We forget that stories like George Zimmerman and Trayvon Martin aren’t just one episode but part of a long-running drama in an overall story of pain and prejudice played out in the minds of millions of African-Americans. I don’t claim to know the details of this case because I haven’t been following it closely.

But I know that the hate in our hearts can’t be legally remedied. We need a change of heart that only God can bring. The only power that can unite people from different races and economic classes is the power of God. The legal system can’t fix the injustice because we live in an unjust world.

We can fix the injustice by not being unjust towards God first and then our friends. I pray for peace in our nation as we wade through the questions of justice revealed by the George Zimmerman case. I pray that our walls come down in His presence. Don’t let racism rob you of great friendships or opportunities God may be trying to bring through someone that doesn’t look like you.

Let God deal with racism in your heart. And purposely reach out to people that are different from you. Then you’ll find freedom and discover a whole new world.

Here’s an untold side of the Sanford story from Charisma Magazine’s channel. Check it out.

4 thoughts on “Confessions of a Former Racist

  1. Acknowledging you grew up thinking one way and have since grown and changed is a good thing, regardless of the race of the person doing it. I’m sure it’s just as scary for you to write that you were racist as it is for me to write that I was raised that way, too. There are plenty of people where I lived then and where I live now who don’t want to change, and I feel like acknowledging I have changed and continue to change is the best way to deal with that kind of foolishness. My 75-year-old neighbor told me at the pool last summer she hoped that the next people to rent the house across the street would be white after the black family moved out. First, I had to pick my jaw off the ground. Then, I had to look at her face and see she was seriously scared of black people. Then, I had to tell her I disagreed but I did whoever moved in were nice people. And then I had to leave before I bashed her wooly-white head in.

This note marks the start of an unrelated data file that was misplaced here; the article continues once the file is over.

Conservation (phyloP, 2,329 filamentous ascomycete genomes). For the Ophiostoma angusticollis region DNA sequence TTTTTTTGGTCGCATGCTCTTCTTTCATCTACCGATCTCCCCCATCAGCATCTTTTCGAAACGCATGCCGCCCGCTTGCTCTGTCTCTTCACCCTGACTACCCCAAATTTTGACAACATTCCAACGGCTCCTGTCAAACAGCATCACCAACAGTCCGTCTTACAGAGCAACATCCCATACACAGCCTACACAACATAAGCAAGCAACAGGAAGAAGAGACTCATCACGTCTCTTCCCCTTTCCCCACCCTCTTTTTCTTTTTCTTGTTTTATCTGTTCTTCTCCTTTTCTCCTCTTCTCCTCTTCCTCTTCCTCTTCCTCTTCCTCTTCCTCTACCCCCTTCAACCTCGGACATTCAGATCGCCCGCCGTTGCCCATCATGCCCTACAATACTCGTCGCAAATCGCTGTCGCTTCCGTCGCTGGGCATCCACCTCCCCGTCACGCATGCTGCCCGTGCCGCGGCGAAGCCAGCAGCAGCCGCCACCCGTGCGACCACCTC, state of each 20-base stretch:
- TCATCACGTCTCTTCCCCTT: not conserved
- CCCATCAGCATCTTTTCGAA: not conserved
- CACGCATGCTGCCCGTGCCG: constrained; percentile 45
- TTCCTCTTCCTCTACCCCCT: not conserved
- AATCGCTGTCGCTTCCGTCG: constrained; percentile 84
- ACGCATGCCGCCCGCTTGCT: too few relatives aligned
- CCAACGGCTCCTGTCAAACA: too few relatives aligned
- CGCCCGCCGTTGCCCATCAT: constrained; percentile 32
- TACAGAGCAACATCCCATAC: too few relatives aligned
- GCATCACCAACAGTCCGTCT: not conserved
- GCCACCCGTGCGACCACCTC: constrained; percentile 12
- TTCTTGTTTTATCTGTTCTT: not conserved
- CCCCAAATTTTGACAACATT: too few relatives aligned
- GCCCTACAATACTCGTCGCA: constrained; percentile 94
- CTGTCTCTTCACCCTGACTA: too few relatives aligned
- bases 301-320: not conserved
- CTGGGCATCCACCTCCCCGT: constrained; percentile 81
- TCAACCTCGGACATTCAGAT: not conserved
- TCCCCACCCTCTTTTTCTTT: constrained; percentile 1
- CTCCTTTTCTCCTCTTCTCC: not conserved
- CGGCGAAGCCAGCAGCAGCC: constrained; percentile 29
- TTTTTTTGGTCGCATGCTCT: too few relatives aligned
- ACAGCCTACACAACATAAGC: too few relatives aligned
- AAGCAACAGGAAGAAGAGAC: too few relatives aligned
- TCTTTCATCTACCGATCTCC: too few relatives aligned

I think opening up the conversation removes some of the fear that we’ll be lashed out at, and that fear is what stops those who want to change from doing so.

    • Wow that’s amazing that your neighbor would say that in 2013 but she is 75 and from a different era. Yeah this was a hard post to write but I felt like it needed to be said anyway. We all have racism to some degree, we just need to acknowledge it and be willing to change. I’m glad I opened my heart to people who were different from me because I found some friends who are still in my life today.

      On Tue, Jul 16, 2013 at 3:43 PM, Keeping It Real from Leilani Haywood

  2. Thank you, Leilani, for your transparency and honesty. Minority people can also be racist — what a beautiful story of how God delivered you . . . may God heal and deliver us all.